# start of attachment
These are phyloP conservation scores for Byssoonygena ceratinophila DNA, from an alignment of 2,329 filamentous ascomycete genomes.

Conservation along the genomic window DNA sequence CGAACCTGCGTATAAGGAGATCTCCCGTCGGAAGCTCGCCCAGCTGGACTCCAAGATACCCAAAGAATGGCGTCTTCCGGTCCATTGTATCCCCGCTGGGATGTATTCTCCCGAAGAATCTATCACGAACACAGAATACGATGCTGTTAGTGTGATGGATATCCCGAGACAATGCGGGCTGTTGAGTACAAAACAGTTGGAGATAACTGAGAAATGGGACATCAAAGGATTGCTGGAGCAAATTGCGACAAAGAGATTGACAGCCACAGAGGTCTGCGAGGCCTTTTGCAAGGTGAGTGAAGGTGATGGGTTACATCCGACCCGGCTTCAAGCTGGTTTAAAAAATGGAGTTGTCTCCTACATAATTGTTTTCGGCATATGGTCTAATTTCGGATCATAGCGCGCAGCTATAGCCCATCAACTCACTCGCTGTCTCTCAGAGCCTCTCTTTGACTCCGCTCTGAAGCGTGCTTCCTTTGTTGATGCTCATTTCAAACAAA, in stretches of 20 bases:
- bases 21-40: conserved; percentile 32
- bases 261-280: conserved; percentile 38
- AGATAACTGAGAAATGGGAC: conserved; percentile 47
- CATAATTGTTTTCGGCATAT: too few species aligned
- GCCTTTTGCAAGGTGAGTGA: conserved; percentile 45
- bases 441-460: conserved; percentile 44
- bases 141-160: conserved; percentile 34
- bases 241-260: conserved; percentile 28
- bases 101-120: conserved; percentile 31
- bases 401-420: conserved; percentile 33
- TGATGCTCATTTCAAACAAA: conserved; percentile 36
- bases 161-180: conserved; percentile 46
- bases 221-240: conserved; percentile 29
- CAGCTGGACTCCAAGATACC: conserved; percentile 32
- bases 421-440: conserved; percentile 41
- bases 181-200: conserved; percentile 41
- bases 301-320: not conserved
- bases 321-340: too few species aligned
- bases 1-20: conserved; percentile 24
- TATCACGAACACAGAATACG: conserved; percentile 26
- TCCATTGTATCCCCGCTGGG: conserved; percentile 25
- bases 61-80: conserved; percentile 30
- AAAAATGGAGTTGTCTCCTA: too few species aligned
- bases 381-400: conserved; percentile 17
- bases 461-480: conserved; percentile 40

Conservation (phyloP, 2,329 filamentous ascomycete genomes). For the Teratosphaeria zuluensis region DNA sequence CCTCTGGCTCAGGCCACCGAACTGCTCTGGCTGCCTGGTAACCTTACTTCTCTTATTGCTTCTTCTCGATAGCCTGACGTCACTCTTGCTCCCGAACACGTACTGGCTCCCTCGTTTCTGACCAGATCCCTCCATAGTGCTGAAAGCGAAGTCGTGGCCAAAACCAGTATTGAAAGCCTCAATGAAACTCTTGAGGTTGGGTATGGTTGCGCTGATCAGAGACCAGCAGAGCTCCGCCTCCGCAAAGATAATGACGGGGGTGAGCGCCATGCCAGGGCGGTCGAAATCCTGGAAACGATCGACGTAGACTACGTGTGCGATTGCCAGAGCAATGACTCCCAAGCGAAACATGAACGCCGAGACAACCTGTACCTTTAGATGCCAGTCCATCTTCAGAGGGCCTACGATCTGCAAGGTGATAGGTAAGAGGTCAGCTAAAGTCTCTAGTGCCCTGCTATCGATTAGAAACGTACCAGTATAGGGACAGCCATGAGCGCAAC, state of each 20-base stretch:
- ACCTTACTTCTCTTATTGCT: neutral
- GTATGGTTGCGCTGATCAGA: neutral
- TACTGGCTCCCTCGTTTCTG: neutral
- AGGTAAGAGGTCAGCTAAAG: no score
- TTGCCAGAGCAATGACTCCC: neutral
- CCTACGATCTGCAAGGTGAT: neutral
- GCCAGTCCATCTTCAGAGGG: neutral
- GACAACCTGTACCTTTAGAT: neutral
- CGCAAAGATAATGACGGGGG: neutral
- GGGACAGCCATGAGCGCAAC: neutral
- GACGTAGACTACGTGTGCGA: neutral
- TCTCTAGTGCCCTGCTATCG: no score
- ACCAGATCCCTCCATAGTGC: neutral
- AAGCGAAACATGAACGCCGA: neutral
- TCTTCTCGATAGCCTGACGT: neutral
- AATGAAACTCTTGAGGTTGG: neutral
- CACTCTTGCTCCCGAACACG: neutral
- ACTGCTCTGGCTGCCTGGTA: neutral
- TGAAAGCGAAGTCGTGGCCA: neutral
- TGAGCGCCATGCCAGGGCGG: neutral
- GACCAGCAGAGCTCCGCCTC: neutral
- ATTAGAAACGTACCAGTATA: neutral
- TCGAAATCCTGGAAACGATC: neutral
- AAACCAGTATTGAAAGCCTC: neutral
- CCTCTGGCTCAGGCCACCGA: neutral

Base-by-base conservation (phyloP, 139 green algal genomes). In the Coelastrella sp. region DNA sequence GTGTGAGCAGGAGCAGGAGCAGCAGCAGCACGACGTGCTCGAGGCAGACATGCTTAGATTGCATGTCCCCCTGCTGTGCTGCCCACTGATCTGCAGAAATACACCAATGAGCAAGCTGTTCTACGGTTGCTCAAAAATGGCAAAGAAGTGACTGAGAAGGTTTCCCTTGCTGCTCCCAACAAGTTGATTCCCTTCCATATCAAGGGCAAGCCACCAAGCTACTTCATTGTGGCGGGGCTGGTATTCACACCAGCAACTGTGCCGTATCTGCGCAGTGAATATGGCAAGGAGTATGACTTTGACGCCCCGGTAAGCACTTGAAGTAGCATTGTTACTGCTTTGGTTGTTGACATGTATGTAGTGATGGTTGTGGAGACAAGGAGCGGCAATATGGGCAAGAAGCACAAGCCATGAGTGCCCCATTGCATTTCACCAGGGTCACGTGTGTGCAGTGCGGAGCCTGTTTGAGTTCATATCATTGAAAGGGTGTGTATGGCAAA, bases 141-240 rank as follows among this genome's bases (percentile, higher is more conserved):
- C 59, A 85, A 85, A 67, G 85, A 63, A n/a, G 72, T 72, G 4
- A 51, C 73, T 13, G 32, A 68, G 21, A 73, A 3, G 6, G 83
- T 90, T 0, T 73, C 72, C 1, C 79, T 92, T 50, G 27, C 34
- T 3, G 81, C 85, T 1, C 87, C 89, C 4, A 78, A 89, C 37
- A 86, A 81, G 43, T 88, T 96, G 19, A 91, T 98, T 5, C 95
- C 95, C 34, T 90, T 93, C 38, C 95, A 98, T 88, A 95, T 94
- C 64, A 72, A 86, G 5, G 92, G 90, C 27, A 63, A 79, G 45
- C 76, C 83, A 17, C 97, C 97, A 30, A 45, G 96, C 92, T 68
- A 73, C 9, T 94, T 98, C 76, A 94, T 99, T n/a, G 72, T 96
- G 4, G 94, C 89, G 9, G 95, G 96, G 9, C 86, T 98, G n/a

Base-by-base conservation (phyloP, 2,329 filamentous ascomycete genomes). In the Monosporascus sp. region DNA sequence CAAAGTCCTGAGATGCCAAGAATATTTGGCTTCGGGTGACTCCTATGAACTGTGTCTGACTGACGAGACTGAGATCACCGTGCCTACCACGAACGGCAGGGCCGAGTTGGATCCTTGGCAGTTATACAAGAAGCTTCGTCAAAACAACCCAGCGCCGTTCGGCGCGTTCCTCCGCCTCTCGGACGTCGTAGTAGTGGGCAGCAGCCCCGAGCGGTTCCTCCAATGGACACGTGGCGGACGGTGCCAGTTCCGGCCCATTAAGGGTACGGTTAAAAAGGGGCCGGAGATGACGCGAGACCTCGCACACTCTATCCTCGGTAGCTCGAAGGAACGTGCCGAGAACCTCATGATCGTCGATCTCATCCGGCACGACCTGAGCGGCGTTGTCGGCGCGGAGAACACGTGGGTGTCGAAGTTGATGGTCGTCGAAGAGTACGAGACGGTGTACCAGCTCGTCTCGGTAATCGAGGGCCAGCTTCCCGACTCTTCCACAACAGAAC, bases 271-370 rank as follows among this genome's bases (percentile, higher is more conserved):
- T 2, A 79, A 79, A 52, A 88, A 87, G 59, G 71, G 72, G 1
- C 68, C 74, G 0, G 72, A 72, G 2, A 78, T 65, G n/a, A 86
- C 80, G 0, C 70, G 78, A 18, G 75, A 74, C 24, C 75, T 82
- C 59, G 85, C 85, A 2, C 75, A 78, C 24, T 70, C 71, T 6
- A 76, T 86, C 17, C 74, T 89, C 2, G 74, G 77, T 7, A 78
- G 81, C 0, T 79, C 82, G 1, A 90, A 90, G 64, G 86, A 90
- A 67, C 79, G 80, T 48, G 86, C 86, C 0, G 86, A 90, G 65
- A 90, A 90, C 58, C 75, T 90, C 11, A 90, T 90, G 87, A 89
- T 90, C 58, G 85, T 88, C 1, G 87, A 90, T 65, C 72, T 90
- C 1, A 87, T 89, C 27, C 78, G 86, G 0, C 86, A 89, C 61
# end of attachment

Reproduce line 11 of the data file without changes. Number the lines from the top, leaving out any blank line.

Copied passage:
- bases 101-120: conserved; percentile 31